The Government Accountability Office, the investigative arm of Congress, will maintain a presence at the Treasury Department “to conduct audits and ensure strong internal controls,” the document said. The agreement also calls for an independent inspector general “to monitor the Treasury secretary’s decisions.” There will also be “meaningful judicial review” of the Treasury secretary’s actions. The agreement will also require that all transactions be posted on the Internet, Mrs. Pelosi’s summary sheet reported.

Appearing on C-SPAN’s “Washington Journal” on Sunday morning, Rep. Barney Frank, the chairman of the House Financial Services Committee, who played a leading role in negotiations with the administration, predicted that the bailout legislation “will get a majority but not a huge majority” vote in the House, which will conduct a vote on the package Monday.

Mr. Frank said there was “no way” the bailout would “come close” to costing the full $700 billion. He said the bailout would likely cost “well less than $100 billion” and “maybe $100 billion in the worst case.” In any event, Mr. Frank said, the agreement called for the government to get stock warrants from the companies being bailed out. The warrants would be “a way for the federal government to get its money back,” he said.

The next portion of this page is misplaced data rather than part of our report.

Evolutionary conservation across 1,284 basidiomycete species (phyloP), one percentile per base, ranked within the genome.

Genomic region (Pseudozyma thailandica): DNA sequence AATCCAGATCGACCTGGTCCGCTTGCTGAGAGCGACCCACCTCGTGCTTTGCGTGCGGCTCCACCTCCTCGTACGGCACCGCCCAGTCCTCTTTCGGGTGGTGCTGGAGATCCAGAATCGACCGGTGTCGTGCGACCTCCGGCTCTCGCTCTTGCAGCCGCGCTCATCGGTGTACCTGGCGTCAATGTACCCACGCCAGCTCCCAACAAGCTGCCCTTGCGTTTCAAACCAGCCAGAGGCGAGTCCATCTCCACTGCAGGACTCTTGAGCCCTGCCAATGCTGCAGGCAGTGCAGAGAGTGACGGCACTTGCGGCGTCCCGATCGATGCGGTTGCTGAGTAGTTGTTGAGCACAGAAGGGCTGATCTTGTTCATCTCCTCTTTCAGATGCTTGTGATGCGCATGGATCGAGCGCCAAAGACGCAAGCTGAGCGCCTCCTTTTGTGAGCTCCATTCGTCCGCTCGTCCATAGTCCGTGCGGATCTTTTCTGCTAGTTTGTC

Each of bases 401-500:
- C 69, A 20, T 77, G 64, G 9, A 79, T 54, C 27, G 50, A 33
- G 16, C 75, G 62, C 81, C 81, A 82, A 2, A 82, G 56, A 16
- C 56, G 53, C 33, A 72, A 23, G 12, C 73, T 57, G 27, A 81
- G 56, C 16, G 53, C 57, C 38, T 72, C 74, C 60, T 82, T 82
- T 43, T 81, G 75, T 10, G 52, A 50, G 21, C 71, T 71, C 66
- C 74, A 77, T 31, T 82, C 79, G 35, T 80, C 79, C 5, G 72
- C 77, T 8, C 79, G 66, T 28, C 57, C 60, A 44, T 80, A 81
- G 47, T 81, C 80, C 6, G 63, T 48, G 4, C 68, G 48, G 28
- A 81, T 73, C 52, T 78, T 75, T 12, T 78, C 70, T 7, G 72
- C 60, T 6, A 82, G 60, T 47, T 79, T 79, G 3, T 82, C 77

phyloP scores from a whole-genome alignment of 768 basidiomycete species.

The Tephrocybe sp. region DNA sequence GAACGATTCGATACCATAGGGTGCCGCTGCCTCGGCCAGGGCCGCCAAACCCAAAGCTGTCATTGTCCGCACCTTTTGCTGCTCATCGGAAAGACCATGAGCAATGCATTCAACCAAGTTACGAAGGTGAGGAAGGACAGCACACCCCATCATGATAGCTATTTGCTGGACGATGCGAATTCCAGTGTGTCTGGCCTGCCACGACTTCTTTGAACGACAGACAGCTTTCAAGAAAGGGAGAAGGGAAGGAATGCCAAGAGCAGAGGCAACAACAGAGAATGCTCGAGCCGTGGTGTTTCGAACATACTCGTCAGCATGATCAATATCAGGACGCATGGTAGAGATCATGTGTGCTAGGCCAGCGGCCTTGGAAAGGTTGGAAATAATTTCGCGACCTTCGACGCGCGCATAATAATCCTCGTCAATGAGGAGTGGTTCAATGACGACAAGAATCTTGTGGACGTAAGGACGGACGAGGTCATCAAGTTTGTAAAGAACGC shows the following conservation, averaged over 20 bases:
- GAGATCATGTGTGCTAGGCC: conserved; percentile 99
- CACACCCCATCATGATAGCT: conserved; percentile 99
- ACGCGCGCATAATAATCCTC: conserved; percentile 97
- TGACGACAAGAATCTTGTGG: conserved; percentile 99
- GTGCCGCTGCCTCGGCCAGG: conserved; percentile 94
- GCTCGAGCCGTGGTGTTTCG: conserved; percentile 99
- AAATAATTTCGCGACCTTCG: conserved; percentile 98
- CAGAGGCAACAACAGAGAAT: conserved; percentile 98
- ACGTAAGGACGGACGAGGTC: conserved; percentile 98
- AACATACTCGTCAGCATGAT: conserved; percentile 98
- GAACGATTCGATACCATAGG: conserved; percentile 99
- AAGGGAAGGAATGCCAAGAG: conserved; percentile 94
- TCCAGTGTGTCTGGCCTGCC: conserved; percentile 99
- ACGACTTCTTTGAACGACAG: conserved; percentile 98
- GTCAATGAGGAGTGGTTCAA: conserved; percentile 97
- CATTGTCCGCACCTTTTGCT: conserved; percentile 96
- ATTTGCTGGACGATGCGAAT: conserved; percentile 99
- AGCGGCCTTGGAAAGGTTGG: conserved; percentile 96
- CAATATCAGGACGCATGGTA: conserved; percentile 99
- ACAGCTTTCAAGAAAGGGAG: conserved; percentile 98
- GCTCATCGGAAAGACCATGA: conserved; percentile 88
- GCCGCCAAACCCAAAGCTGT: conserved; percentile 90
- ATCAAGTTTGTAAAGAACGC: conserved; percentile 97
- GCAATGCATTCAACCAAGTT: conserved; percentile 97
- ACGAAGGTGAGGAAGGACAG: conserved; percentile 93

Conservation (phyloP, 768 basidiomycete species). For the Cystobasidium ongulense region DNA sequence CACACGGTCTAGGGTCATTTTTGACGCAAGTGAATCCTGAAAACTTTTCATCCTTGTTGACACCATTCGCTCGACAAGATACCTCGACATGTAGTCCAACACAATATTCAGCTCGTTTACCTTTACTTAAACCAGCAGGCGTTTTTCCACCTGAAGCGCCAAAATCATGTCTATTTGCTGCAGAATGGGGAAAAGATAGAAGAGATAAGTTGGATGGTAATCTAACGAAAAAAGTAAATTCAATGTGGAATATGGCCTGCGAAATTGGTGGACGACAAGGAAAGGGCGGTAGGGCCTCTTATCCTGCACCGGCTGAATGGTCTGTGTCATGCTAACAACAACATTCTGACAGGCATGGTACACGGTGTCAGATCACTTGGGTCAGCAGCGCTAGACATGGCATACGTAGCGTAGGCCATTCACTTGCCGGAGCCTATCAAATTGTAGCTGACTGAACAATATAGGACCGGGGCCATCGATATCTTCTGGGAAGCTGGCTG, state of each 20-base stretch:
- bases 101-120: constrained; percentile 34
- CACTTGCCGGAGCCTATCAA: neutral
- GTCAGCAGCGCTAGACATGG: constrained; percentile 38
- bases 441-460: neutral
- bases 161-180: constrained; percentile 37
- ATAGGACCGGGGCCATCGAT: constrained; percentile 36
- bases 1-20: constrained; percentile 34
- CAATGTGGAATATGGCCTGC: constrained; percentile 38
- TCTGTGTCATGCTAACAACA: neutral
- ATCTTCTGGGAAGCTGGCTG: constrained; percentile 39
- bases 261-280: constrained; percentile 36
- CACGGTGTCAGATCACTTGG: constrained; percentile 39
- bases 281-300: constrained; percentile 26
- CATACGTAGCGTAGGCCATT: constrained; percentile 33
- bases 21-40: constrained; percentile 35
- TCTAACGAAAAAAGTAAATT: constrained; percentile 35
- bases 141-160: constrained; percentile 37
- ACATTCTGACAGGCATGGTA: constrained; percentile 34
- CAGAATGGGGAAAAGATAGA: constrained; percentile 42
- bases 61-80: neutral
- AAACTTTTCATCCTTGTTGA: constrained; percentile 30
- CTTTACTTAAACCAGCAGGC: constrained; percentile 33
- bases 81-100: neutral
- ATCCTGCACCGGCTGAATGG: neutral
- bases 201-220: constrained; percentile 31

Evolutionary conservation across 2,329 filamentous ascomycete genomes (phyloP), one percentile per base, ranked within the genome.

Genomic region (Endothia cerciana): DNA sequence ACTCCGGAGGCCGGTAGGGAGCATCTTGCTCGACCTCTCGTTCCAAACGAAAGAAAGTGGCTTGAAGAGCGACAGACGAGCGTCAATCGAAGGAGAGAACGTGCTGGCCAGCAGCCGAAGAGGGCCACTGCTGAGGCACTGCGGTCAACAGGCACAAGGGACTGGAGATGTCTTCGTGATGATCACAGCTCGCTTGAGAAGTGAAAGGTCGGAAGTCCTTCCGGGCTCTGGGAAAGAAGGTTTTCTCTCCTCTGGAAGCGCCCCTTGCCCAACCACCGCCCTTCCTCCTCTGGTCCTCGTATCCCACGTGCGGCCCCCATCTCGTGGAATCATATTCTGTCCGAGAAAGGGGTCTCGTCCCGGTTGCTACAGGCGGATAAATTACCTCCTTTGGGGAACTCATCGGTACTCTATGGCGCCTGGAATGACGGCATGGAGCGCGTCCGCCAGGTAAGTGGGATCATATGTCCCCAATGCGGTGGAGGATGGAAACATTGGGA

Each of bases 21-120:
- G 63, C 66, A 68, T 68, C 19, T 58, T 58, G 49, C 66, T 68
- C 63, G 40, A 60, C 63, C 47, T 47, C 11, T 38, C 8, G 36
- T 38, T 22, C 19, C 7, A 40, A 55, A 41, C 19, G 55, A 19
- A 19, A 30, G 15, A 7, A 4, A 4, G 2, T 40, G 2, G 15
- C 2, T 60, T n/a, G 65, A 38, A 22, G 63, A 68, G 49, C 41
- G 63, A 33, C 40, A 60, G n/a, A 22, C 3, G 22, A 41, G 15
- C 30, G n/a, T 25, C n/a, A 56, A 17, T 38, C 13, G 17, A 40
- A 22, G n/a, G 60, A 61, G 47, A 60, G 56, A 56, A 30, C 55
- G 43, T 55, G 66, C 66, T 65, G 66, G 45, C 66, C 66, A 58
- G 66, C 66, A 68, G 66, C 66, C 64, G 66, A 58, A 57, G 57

— David Dickson and Jeffrey H. Birnbaum

… … … …

Congressional leaders and the Bush administration reached a tentative deal early Sunday on a landmark bailout of imperiled financial markets whose collapse could plunge the nation into a deep recession.

House Speaker Nancy Pelosi announced the $700 billion accord just after midnight but said it still has to be put on paper.

“We’ve still got more to do to finalize it, but I think we’re there,” said Treasury Secretary Henry Paulson, who also participated in the negotiations in the Capitol.

“We worked out everything,” said Sen. Judd Gregg, R-N.H., the chief Senate Republican in the talks. He said the House should be able to vote on it Sunday, and the Senate could take it up Monday.

The plan calls for the Treasury Department to buy deeply distressed mortgage-backed securities and other bad debts held by banks and other investors. The money should help troubled lenders make new loans and keep credit lines open. The government would later try to sell the discounted loan packages at the best possible price.

At the insistence of House Republicans, some money would be devoted to a program that would encourage holders of distressed mortgage-backed securities to keep them and buy government insurance to cover defaults.

The legislation would place limits on severance packages for executives of companies that benefit from the rescue plan, but details were sketchy.